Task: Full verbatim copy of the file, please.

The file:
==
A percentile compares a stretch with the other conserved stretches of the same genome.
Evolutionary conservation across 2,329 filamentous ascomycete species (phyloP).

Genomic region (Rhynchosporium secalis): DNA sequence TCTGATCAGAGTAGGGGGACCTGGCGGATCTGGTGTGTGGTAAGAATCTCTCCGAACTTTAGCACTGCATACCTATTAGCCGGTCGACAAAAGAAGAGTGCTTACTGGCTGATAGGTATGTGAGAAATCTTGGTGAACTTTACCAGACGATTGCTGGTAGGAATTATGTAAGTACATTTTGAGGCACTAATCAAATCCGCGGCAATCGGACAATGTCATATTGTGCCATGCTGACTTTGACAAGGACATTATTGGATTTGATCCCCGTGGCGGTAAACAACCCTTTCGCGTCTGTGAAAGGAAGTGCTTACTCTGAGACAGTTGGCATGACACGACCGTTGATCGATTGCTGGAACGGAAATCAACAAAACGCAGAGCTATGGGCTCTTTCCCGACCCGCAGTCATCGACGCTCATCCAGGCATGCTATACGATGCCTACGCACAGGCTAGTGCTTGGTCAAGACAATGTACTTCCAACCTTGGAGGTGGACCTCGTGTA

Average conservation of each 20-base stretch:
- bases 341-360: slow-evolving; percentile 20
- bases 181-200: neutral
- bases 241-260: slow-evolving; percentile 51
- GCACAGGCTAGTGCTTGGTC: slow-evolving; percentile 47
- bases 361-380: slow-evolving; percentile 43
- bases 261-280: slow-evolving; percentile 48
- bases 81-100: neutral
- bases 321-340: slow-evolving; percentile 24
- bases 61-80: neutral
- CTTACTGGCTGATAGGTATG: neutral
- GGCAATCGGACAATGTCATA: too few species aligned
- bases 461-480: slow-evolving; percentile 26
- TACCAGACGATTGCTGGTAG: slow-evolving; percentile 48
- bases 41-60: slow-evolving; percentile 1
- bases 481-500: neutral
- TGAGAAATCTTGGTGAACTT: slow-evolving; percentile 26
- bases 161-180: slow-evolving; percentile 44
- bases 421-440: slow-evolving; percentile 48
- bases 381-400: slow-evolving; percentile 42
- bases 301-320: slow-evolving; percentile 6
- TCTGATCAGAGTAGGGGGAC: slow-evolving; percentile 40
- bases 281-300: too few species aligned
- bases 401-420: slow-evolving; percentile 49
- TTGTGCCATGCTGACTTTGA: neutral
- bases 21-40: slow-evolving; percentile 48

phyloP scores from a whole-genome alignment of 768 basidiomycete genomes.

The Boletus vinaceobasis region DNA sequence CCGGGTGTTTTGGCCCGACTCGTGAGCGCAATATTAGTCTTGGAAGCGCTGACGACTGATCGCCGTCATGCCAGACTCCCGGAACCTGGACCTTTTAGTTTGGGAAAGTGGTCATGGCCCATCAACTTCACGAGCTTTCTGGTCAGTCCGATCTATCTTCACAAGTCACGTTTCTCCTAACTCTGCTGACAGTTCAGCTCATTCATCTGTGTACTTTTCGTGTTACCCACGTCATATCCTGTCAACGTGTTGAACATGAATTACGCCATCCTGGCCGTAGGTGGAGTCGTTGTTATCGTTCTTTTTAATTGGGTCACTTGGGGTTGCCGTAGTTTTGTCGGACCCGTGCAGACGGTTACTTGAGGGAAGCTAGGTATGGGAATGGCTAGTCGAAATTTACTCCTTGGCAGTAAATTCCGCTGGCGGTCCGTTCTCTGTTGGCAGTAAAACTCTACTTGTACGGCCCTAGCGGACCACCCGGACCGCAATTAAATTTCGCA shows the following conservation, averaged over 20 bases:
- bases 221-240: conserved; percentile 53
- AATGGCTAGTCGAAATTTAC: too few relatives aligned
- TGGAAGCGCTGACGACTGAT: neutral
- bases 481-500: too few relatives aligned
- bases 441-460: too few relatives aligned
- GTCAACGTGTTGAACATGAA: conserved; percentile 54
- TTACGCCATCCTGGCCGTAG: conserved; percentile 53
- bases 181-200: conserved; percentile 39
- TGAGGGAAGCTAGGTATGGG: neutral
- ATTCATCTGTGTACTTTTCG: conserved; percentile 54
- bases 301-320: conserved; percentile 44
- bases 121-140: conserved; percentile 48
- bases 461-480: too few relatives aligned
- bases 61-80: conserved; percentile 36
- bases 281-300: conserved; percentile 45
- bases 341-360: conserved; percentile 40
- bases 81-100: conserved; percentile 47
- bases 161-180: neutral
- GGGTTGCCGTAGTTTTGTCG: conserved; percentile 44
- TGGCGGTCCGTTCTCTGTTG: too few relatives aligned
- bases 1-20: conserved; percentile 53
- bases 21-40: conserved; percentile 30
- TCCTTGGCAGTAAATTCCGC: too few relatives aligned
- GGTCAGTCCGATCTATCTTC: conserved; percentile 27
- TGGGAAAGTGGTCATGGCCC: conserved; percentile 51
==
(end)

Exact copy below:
A percentile compares a stretch with the other conserved stretches of the same genome.
Evolutionary conservation across 2,329 filamentous ascomycete species (phyloP).

Genomic region (Rhynchosporium secalis): DNA sequence TCTGATCAGAGTAGGGGGACCTGGCGGATCTGGTGTGTGGTAAGAATCTCTCCGAACTTTAGCACTGCATACCTATTAGCCGGTCGACAAAAGAAGAGTGCTTACTGGCTGATAGGTATGTGAGAAATCTTGGTGAACTTTACCAGACGATTGCTGGTAGGAATTATGTAAGTACATTTTGAGGCACTAATCAAATCCGCGGCAATCGGACAATGTCATATTGTGCCATGCTGACTTTGACAAGGACATTATTGGATTTGATCCCCGTGGCGGTAAACAACCCTTTCGCGTCTGTGAAAGGAAGTGCTTACTCTGAGACAGTTGGCATGACACGACCGTTGATCGATTGCTGGAACGGAAATCAACAAAACGCAGAGCTATGGGCTCTTTCCCGACCCGCAGTCATCGACGCTCATCCAGGCATGCTATACGATGCCTACGCACAGGCTAGTGCTTGGTCAAGACAATGTACTTCCAACCTTGGAGGTGGACCTCGTGTA

Average conservation of each 20-base stretch:
- bases 341-360: slow-evolving; percentile 20
- bases 181-200: neutral
- bases 241-260: slow-evolving; percentile 51
- GCACAGGCTAGTGCTTGGTC: slow-evolving; percentile 47
- bases 361-380: slow-evolving; percentile 43
- bases 261-280: slow-evolving; percentile 48
- bases 81-100: neutral
- bases 321-340: slow-evolving; percentile 24
- bases 61-80: neutral
- CTTACTGGCTGATAGGTATG: neutral
- GGCAATCGGACAATGTCATA: too few species aligned
- bases 461-480: slow-evolving; percentile 26
- TACCAGACGATTGCTGGTAG: slow-evolving; percentile 48
- bases 41-60: slow-evolving; percentile 1
- bases 481-500: neutral
- TGAGAAATCTTGGTGAACTT: slow-evolving; percentile 26
- bases 161-180: slow-evolving; percentile 44
- bases 421-440: slow-evolving; percentile 48
- bases 381-400: slow-evolving; percentile 42
- bases 301-320: slow-evolving; percentile 6
- TCTGATCAGAGTAGGGGGAC: slow-evolving; percentile 40
- bases 281-300: too few species aligned
- bases 401-420: slow-evolving; percentile 49
- TTGTGCCATGCTGACTTTGA: neutral
- bases 21-40: slow-evolving; percentile 48

phyloP scores from a whole-genome alignment of 768 basidiomycete genomes.

The Boletus vinaceobasis region DNA sequence CCGGGTGTTTTGGCCCGACTCGTGAGCGCAATATTAGTCTTGGAAGCGCTGACGACTGATCGCCGTCATGCCAGACTCCCGGAACCTGGACCTTTTAGTTTGGGAAAGTGGTCATGGCCCATCAACTTCACGAGCTTTCTGGTCAGTCCGATCTATCTTCACAAGTCACGTTTCTCCTAACTCTGCTGACAGTTCAGCTCATTCATCTGTGTACTTTTCGTGTTACCCACGTCATATCCTGTCAACGTGTTGAACATGAATTACGCCATCCTGGCCGTAGGTGGAGTCGTTGTTATCGTTCTTTTTAATTGGGTCACTTGGGGTTGCCGTAGTTTTGTCGGACCCGTGCAGACGGTTACTTGAGGGAAGCTAGGTATGGGAATGGCTAGTCGAAATTTACTCCTTGGCAGTAAATTCCGCTGGCGGTCCGTTCTCTGTTGGCAGTAAAACTCTACTTGTACGGCCCTAGCGGACCACCCGGACCGCAATTAAATTTCGCA shows the following conservation, averaged over 20 bases:
- bases 221-240: conserved; percentile 53
- AATGGCTAGTCGAAATTTAC: too few relatives aligned
- TGGAAGCGCTGACGACTGAT: neutral
- bases 481-500: too few relatives aligned
- bases 441-460: too few relatives aligned
- GTCAACGTGTTGAACATGAA: conserved; percentile 54
- TTACGCCATCCTGGCCGTAG: conserved; percentile 53
- bases 181-200: conserved; percentile 39
- TGAGGGAAGCTAGGTATGGG: neutral
- ATTCATCTGTGTACTTTTCG: conserved; percentile 54
- bases 301-320: conserved; percentile 44
- bases 121-140: conserved; percentile 48
- bases 461-480: too few relatives aligned
- bases 61-80: conserved; percentile 36
- bases 281-300: conserved; percentile 45
- bases 341-360: conserved; percentile 40
- bases 81-100: conserved; percentile 47
- bases 161-180: neutral
- GGGTTGCCGTAGTTTTGTCG: conserved; percentile 44
- TGGCGGTCCGTTCTCTGTTG: too few relatives aligned
- bases 1-20: conserved; percentile 53
- bases 21-40: conserved; percentile 30
- TCCTTGGCAGTAAATTCCGC: too few relatives aligned
- GGTCAGTCCGATCTATCTTC: conserved; percentile 27
- TGGGAAAGTGGTCATGGCCC: conserved; percentile 51